This paper attempts to address this question by using a choice experiment with the real product to quantify the magnitude of the premium or discount in consumers’ willingness to pay that may be associated with it. It also considers the extent to which the provision of nutrition information affects valuations. Finally, the paper addresses whether the use of hypothetical scenarios is justified in a developing country context, and quantifies the magnitude of hypothetical bias that results as a consequence.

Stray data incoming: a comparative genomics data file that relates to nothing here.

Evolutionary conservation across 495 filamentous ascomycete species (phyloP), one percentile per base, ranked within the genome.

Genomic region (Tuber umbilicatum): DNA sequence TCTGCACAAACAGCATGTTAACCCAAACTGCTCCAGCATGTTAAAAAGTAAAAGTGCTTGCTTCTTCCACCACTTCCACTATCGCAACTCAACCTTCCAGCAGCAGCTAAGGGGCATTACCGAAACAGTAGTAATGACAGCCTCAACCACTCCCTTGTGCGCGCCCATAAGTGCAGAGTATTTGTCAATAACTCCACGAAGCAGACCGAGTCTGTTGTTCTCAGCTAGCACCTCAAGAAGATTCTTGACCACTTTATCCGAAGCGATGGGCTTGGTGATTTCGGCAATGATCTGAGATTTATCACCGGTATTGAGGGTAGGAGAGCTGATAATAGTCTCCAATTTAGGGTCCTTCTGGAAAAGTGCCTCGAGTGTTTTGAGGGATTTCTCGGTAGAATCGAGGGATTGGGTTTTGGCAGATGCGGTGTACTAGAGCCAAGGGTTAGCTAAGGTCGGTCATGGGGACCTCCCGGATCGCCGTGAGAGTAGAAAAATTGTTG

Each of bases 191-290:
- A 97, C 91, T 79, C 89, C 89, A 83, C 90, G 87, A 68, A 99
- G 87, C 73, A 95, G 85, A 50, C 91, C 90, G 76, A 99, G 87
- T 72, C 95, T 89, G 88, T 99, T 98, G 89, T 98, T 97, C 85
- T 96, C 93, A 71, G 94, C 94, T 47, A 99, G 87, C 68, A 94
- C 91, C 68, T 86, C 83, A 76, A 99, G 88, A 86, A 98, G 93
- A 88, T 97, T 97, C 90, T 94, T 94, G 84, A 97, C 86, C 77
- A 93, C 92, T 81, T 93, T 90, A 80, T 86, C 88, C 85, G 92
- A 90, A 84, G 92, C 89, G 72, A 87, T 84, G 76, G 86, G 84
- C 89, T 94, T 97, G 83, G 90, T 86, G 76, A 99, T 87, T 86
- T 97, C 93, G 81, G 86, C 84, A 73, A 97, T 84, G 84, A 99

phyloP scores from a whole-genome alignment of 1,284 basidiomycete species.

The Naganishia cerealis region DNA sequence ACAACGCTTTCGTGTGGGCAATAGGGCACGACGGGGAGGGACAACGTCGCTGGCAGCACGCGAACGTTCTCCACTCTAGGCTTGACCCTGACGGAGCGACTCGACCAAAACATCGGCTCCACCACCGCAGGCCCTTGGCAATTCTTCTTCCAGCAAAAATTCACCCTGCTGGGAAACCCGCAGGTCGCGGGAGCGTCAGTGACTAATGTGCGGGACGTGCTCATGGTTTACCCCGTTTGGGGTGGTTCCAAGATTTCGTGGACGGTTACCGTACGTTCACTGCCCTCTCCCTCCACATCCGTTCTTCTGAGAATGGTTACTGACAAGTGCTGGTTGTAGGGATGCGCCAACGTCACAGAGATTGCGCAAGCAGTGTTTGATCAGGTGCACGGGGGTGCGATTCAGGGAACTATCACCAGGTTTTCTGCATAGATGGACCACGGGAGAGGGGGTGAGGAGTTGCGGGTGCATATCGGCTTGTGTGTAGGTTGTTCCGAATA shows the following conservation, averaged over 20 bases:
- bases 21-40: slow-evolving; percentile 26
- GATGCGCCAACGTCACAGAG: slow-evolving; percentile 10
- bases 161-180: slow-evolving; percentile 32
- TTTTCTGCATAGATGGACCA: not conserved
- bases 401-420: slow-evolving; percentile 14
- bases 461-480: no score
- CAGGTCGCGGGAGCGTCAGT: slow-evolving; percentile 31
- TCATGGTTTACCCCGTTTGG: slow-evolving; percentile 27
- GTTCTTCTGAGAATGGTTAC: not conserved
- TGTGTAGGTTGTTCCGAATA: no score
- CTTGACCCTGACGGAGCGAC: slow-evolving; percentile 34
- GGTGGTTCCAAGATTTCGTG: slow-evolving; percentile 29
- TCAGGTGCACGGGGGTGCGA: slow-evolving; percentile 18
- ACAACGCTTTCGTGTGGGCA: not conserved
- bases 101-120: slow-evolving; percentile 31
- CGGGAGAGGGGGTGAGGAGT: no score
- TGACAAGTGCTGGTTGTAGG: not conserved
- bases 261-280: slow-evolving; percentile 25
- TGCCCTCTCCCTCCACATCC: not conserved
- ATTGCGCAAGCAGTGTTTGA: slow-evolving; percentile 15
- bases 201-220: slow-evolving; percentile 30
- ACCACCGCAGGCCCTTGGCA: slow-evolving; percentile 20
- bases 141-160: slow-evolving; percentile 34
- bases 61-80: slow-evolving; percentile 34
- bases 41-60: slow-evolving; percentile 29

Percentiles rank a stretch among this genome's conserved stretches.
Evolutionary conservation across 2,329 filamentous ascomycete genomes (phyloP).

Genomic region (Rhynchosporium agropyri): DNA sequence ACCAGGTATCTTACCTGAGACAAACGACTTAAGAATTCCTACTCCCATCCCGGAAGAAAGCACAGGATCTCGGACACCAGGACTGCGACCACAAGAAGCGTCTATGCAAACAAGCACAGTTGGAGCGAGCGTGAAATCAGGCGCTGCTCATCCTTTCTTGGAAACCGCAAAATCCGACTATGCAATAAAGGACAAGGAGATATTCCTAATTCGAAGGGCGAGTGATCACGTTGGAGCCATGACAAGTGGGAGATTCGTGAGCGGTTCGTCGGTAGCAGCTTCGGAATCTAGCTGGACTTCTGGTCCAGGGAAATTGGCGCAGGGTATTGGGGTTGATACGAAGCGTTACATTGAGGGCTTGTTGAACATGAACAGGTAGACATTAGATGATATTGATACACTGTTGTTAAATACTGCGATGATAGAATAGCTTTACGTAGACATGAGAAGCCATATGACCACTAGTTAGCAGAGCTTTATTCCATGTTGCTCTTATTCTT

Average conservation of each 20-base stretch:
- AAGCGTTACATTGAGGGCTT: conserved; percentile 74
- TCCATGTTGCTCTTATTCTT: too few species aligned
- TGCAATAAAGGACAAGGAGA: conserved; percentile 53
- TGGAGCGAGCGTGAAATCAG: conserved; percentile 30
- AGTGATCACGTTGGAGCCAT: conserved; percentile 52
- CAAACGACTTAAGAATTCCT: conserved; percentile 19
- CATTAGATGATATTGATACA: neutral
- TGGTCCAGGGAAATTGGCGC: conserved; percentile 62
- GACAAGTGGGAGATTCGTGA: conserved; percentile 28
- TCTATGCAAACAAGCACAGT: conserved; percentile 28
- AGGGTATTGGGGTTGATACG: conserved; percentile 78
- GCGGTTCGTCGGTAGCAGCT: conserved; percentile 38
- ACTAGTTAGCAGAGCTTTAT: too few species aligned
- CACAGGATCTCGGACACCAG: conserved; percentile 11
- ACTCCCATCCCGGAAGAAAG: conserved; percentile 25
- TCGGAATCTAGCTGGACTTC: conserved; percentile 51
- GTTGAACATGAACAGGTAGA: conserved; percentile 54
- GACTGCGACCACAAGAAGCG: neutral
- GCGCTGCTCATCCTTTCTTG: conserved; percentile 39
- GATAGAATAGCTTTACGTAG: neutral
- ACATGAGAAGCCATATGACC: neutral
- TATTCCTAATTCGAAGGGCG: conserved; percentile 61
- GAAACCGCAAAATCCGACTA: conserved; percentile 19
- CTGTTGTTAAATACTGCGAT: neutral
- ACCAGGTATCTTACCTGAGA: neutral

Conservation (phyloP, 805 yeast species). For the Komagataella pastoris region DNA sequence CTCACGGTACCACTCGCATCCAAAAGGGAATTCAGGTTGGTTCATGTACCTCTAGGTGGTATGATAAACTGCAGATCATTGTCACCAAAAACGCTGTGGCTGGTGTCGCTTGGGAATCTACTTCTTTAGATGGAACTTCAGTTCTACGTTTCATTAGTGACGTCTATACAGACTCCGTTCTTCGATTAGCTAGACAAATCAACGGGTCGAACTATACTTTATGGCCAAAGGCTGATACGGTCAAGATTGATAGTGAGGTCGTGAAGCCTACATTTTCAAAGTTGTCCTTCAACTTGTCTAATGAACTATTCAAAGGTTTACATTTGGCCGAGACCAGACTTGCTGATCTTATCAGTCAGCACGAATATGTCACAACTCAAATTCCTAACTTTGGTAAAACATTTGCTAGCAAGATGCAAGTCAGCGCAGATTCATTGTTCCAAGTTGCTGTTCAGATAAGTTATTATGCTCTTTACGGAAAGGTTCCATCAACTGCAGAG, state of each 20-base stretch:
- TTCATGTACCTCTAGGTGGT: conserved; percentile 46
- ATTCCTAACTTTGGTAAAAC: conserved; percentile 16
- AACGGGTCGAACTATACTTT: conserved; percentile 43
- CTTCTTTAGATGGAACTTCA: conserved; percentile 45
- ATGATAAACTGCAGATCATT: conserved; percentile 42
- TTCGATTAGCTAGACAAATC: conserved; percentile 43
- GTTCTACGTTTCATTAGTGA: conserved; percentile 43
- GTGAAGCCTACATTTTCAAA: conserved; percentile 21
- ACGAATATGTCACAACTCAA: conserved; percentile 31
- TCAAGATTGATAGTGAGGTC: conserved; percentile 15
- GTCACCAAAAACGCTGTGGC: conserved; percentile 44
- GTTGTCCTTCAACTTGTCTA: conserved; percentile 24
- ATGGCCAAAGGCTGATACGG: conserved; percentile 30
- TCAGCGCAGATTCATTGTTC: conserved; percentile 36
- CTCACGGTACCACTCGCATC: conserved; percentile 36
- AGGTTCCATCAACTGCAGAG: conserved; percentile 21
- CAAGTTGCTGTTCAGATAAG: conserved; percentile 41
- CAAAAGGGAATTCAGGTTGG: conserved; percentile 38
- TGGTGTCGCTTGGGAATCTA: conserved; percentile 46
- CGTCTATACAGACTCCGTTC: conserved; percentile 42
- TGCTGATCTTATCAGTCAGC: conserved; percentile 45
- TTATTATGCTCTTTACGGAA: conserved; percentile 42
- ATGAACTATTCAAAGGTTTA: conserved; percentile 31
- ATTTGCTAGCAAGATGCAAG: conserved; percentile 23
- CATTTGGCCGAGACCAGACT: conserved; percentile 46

Chowdhury, Shyamal; Meenakshi, Jonnalagadda V.; Tomlins, Keith and Owori, Constance. 2009. Are consumers willing to pay more for biofortified foods? Evidence from a field experiment in Uganda. HarvestPlus Working Paper 3. Washington, D.C.: International Food Policy Research Institute (IFPRI). http://ebrary.ifpri.org/cdm/ref/collection/p15738coll2/id/127462